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Neural Adaptive Sequential Monte Carlo
Shixiang (Shane) Gu · Zoubin Ghahramani · Richard Turner

Thu Dec 10 08:00 AM -- 12:00 PM (PST) @ 210 C #17 #None

Sequential Monte Carlo (SMC), or particle filtering, is a popular class of methods for sampling from an intractable target distribution using a sequence of simpler intermediate distributions. Like other importance sampling-based methods, performance is critically dependent on the proposal distribution: a bad proposal can lead to arbitrarily inaccurate estimates of the target distribution. This paper presents a new method for automatically adapting the proposal using an approximation of the Kullback-Leibler divergence between the true posterior and the proposal distribution. The method is very flexible, applicable to any parameterized proposal distribution and it supports online and batch variants. We use the new framework to adapt powerful proposal distributions with rich parameterizations based upon neural networks leading to Neural Adaptive Sequential Monte Carlo (NASMC). Experiments indicate that NASMC significantly improves inference in a non-linear state space model outperforming adaptive proposal methods including the Extended Kalman and Unscented Particle Filters. Experiments also indicate that improved inference translates into improved parameter learning when NASMC is used as a subroutine of Particle Marginal Metropolis Hastings. Finally we show that NASMC is able to train a latent variable recurrent neural network (LV-RNN) achieving results that compete with the state-of-the-art for polymorphic music modelling. NASMC can be seen as bridging the gap between adaptive SMC methods and the recent work in scalable, black-box variational inference.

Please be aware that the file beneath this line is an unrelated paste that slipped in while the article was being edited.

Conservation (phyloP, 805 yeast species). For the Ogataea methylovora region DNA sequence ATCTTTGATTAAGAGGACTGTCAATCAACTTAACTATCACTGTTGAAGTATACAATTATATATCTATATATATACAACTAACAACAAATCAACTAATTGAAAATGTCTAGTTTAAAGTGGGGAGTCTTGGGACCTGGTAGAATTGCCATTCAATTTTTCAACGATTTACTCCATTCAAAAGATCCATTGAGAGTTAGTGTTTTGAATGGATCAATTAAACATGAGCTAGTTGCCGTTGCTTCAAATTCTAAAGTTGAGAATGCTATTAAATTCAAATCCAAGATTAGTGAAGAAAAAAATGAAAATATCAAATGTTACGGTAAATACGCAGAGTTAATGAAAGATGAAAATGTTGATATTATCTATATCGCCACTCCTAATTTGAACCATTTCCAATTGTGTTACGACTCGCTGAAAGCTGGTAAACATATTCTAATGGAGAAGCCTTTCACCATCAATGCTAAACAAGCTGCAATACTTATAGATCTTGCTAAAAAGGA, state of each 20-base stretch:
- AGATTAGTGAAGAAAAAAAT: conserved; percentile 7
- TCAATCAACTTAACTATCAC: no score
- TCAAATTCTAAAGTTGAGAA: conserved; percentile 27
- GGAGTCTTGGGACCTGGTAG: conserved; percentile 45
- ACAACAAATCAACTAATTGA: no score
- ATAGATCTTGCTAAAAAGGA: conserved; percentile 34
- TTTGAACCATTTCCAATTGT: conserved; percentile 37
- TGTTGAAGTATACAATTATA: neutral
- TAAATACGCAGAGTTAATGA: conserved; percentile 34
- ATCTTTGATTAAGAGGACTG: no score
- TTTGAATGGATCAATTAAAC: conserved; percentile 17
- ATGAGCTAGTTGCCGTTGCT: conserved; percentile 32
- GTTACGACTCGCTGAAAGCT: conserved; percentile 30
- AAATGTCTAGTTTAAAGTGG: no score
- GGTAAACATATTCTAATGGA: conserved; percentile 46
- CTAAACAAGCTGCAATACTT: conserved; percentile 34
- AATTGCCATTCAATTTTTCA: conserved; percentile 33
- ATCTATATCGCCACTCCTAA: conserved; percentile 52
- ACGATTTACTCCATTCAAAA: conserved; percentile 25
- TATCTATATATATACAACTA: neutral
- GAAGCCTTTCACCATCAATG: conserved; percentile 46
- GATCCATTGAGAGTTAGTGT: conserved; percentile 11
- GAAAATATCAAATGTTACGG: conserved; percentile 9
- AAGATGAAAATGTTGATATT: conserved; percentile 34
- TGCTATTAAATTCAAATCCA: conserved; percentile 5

Author Information

Shixiang (Shane) Gu (University of Cambridge and Max Planck Institute for Intelligent Systems )
Zoubin Ghahramani (University of Cambridge)

Zoubin Ghahramani is Professor of Information Engineering at the University of Cambridge, where he leads the Machine Learning Group. He studied computer science and cognitive science at the University of Pennsylvania, obtained his PhD from MIT in 1995, and was a postdoctoral fellow at the University of Toronto. His academic career includes concurrent appointments as one of the founding members of the Gatsby Computational Neuroscience Unit in London, and as a faculty member of CMU's Machine Learning Department for over 10 years. His current research interests include statistical machine learning, Bayesian nonparametrics, scalable inference, probabilistic programming, and building an automatic statistician. He has held a number of leadership roles as programme and general chair of the leading international conferences in machine learning including: AISTATS (2005), ICML (2007, 2011), and NIPS (2013, 2014). In 2015 he was elected a Fellow of the Royal Society.

Richard Turner (University of Cambridge)

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